How powerful is a brand name? Is it strong enough to cross borders? To cross oceans? To cross categories? Is a brand name strong enough to sell a related product or even sell an unrelated product?

The concept of "branding" a product began as early as the sixteenth century when tavern owners realised that to create repeat purchases of their products, it was important to link consumers to their brand.

By burning their name onto their barrels (actually "branding" the package), these tavern owners distinguished their product from cheaper imitations and created a mechanism that would set their product apart in the minds of the consumer.

From this early definition, marketers have made the art of branding an integral part of a brand's evolution.

Common marketing threads unite global brands:

Why do manufacturers create mega brand franchises? Some marketers would argue that by extending the brand across categories, you dilute the brand's image; others would claim that by extending the brand you continue to reinforce the brand in the minds of the consumer.

ACNielsen has been studying brands all over the world for more than 60 years. A lot of research carried out recently throws up some very interesting insights onto what characteristics take brands a lot further and make them truly global. Some of these would be:

1. Reinforcing the brand as expert: By extending a brand name that is synonymous with a particular expertise to categories that can benefit from that same expertise, manufacturers maintain the essence of the brand and reinforce the consumer's brand perception. (e.g., Gerber means babies…Gerber has put their name on a wide range of products for babies and toddlers, capitalising on their corporate expertise).

2. Maximising consumer trust in the corporate name: When a brand is a derivative of the corporate name, manufacturers are using the consumer's trust and recognition of their corporate name to extend to a range of product categories. In fact, most successful brand franchises in our research are some extension of a parent name (e.g., Nestlé). This number would be even larger if we included those brand franchises that have been acquired by another company (e.g., Nabisco, Gerber).

3. Extending brands that reflect a lifestyle: Manufacturers have created brand franchises that focus on a particular consumer lifestyle need (e.g., weight loss) and have extended that brand name across a range of products within multiple categories that benefit from the brand's lifestyle image (e.g., Weight Watchers).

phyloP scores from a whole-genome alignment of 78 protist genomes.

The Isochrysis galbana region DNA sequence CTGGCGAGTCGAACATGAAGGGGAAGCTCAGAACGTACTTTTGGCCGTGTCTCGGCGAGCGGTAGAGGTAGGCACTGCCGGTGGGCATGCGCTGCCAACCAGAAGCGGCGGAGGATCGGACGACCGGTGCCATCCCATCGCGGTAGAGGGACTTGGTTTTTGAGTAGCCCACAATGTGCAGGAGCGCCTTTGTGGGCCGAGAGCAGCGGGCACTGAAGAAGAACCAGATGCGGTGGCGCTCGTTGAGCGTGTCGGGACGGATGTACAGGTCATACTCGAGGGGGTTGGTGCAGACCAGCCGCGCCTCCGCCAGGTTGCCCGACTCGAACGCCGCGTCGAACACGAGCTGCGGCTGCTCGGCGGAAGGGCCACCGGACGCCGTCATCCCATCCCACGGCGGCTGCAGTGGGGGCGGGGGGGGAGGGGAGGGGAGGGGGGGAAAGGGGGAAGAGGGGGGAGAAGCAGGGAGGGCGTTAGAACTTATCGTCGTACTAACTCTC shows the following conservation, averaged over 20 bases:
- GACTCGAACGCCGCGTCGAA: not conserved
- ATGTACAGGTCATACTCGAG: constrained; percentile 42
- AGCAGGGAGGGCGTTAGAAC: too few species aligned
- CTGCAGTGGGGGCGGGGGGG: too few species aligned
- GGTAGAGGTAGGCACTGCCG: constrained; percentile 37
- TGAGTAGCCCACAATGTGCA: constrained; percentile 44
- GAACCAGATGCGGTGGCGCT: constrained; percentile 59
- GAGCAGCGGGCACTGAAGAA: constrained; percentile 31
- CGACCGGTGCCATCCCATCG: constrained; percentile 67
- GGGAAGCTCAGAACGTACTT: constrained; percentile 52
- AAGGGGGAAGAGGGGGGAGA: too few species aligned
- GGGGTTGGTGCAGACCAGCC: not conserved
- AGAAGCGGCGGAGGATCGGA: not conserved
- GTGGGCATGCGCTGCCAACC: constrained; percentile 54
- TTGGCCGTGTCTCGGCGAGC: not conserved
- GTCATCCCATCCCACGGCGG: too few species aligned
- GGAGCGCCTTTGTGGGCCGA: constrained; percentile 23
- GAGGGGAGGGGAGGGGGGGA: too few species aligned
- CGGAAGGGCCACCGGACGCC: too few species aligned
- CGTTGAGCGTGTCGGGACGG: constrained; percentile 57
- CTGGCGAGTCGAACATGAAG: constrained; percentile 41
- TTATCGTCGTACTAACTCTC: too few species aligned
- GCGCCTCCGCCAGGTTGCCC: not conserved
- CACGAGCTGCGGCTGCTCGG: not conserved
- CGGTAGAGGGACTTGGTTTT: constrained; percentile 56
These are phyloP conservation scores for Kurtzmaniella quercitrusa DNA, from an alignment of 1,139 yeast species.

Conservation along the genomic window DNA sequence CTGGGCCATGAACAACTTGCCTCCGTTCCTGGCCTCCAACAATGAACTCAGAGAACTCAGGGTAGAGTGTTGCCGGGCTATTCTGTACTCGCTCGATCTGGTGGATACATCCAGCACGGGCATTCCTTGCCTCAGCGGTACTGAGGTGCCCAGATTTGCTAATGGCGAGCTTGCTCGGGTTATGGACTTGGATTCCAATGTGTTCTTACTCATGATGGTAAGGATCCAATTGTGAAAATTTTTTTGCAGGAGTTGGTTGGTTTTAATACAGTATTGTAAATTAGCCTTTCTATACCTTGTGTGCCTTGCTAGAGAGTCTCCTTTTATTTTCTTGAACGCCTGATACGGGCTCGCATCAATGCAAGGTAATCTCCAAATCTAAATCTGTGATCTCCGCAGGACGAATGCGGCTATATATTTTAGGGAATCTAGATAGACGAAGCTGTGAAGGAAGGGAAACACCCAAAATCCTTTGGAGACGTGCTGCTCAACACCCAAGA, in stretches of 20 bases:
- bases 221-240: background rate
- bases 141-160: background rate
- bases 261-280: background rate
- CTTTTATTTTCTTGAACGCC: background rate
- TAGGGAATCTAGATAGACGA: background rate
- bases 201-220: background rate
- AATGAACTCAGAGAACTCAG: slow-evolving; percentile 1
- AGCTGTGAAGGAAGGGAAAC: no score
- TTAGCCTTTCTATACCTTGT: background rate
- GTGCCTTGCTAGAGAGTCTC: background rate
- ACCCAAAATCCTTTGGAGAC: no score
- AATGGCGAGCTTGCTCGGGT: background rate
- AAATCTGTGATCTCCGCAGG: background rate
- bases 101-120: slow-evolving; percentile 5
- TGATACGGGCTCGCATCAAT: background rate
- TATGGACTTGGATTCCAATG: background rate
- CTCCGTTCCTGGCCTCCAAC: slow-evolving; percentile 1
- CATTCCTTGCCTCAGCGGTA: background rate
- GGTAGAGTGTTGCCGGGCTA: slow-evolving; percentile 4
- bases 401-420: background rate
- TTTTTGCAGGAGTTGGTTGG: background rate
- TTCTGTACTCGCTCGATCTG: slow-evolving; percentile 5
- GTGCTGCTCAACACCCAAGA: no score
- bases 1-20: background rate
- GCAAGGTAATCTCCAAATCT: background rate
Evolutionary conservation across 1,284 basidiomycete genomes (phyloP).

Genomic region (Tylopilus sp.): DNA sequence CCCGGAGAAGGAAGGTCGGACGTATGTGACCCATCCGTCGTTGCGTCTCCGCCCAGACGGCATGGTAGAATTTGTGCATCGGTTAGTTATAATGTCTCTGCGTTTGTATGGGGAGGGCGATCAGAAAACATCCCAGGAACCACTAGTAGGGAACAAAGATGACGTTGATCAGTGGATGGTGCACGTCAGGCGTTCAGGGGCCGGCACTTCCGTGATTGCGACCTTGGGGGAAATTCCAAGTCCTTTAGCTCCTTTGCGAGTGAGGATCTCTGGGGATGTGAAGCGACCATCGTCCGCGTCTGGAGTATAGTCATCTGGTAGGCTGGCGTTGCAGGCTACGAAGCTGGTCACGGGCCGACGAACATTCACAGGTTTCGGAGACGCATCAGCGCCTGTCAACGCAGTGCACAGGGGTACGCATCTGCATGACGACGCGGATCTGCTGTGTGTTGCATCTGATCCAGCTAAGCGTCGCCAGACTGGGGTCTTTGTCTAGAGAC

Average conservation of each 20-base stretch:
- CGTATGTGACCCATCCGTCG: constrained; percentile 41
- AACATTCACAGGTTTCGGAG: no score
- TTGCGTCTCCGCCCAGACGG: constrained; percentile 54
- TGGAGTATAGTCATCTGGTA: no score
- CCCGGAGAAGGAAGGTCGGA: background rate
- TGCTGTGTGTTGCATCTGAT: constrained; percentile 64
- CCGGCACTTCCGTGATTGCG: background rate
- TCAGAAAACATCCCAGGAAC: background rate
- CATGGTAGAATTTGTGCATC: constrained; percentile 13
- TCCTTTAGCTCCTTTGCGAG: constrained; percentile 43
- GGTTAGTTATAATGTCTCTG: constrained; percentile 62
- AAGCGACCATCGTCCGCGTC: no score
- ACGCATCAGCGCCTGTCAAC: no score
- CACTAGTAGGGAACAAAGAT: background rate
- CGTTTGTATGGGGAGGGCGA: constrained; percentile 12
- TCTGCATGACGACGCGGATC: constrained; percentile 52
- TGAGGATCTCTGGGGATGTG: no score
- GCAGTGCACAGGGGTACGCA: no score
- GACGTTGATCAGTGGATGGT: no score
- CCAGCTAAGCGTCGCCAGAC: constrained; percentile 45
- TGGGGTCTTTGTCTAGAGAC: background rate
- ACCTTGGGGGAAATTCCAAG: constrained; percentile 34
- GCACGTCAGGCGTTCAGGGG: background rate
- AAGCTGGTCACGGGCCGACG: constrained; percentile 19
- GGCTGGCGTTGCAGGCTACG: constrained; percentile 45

4. Licensing the brand name: By licensing a brand name to manufacturers outside of the corporate expertise, manufacturers are able to use the expertise of others to extend theirbrand name into alternative product categories (e.g., Sunkist).

One interesting commonality, though not surprising, is that most of these brand franchises first began their expansion at "home". Once the brand expansion proved successful, the global expansion of the mega brand franchise could begin. There are some exceptions, however, where a brand has grown into new categories outside of the home country.

Unilever, for example, recently launched a Dove brand of shampoos in Korea, extending this brand beyond the traditional skin categories. With the success of this local expansion, the shampoo is now sold in more than 30 countries.

One last note ...

It should be highlighted that every successful brand name is not destined for expansion into new categories. While marketers may argue that if you have a strong brand name why not extend it, some manufacturers have taken a more focused branding approach.

Their belief is that by remaining focused, consumers are then able to clearly relate the brand to the category. It is an interesting marketing debate and one that will evolve over the next decade as manufacturers continue to expand their product lines across both categories and countries.

The author is the managing director of ACNielsen GCC and Iran.